“One Last Poem for Richard” – Sandra Cisneros

One Last Poem for Richard

December 24th and we’re through again.
This time for good I know because I didn’t
throw you out — and anyway we waved.
No shoes. No angry doors.
We folded clothes and went
our separate ways.
You left behind that flannel shirt
of yours I liked but remembered to take
your toothbrush. Where are you tonight?

Richard, it’s Christmas Eve again
and old ghosts come back home.
I’m sitting by the Christmas tree
wondering where did we go wrong.

Okay, we didn’t work, and all
memories to tell you the truth aren’t good.
But sometimes there were good times.
Love was good. I loved your crooked sleep
beside me and never dreamed afraid.

There should be stars for great wars
like ours. There ought to be awards
and plenty of champagne for the survivors.

After all the years of degradations,
the several holidays of failure,
there should be something
to commemorate the pain.

Someday we’ll forget that great Brazil disaster.
Till then, Richard, I wish you well.
I wish you love affairs and plenty of hot water,
and women kinder than I treated you.
I forget the reason, but I loved you once,
remember?

Maybe in this season, drunk
and sentimental, I’m willing to admit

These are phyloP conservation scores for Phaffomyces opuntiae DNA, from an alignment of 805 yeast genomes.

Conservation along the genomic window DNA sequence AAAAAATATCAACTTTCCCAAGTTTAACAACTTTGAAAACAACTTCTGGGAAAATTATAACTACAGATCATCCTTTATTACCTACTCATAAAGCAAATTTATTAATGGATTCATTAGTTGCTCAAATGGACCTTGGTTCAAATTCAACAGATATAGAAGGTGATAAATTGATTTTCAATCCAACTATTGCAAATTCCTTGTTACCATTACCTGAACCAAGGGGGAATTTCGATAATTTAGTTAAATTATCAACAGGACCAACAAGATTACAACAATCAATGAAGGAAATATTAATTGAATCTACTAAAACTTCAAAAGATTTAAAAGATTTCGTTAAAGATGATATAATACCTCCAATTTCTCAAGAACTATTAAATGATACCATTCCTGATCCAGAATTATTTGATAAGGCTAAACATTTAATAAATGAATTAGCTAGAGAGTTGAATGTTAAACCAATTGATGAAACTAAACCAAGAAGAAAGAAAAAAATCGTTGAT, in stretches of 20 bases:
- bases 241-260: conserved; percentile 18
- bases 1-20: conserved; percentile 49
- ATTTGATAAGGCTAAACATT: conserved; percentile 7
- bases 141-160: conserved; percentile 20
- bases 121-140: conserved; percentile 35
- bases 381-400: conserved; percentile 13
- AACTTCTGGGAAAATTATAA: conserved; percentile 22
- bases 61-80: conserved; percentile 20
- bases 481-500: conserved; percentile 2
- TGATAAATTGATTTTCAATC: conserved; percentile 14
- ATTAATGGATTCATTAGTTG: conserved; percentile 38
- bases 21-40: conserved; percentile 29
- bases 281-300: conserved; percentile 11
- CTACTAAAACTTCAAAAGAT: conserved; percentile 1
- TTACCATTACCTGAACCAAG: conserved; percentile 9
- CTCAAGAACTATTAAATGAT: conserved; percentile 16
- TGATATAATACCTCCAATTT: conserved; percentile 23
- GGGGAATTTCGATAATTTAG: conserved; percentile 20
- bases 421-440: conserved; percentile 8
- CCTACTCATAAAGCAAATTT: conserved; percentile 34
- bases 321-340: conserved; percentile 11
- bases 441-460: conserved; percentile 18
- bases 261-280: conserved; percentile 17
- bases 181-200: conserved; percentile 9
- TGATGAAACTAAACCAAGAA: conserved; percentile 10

a part of me, crazed and kamikaze,
ripe for anarchy, loves still.

Sandra Cisneros

_____________

Sandra Cisneros is in a direct line from
Elizabeth Barrett Browning, you’ll note,
from the Romantic Age through to the
XXlst-Century emancipation and
independence of women, Elizabeth could
never ‘ve so cavalierly abandoned a lover
in fiction, much less fact, in the Romantic
Age, not to mention two, or three, maybe
even, gallants, any more being, of course,
unthinkable, without dire consequences,
often suicide, see Anna Karenina, Madame
Bovary, the lot, for details, Violetta Valéry
in “La Traviata”

what remains however is the stark,
emotionally driven truth of their
declarations before either of
their consorts

the Romantic ideal still burns bright, in
other words, in our cultural imagination,
see even my own derivations

Richard